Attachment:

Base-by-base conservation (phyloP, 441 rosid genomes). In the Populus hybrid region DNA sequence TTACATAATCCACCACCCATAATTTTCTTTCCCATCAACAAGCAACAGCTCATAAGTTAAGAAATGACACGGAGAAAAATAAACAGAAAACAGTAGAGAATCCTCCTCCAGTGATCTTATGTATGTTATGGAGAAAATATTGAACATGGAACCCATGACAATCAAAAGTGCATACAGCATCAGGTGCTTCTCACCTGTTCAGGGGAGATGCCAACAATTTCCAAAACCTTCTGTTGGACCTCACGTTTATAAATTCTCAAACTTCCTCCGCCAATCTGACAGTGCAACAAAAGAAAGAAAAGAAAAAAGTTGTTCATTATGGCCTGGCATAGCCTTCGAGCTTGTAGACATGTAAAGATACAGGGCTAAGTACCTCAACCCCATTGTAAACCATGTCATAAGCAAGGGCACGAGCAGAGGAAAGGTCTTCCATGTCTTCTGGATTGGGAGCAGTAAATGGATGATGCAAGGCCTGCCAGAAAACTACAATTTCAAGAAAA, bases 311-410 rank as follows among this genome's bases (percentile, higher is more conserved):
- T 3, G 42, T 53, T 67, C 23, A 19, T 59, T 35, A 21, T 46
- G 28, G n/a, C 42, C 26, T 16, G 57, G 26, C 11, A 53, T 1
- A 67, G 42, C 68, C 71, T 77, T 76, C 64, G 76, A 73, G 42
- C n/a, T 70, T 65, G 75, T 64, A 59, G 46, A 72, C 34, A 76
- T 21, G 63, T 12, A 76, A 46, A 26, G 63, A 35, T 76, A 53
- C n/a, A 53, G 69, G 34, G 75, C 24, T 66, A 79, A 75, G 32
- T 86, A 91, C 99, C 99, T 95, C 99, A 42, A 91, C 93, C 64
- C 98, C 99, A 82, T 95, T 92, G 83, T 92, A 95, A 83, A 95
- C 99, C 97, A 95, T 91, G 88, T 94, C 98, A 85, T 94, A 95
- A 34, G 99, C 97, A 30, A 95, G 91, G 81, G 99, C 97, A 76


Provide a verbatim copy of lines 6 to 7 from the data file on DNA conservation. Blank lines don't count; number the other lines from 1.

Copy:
- T 21, G 63, T 12, A 76, A 46, A 26, G 63, A 35, T 76, A 53
- C n/a, A 53, G 69, G 34, G 75, C 24, T 66, A 79, A 75, G 32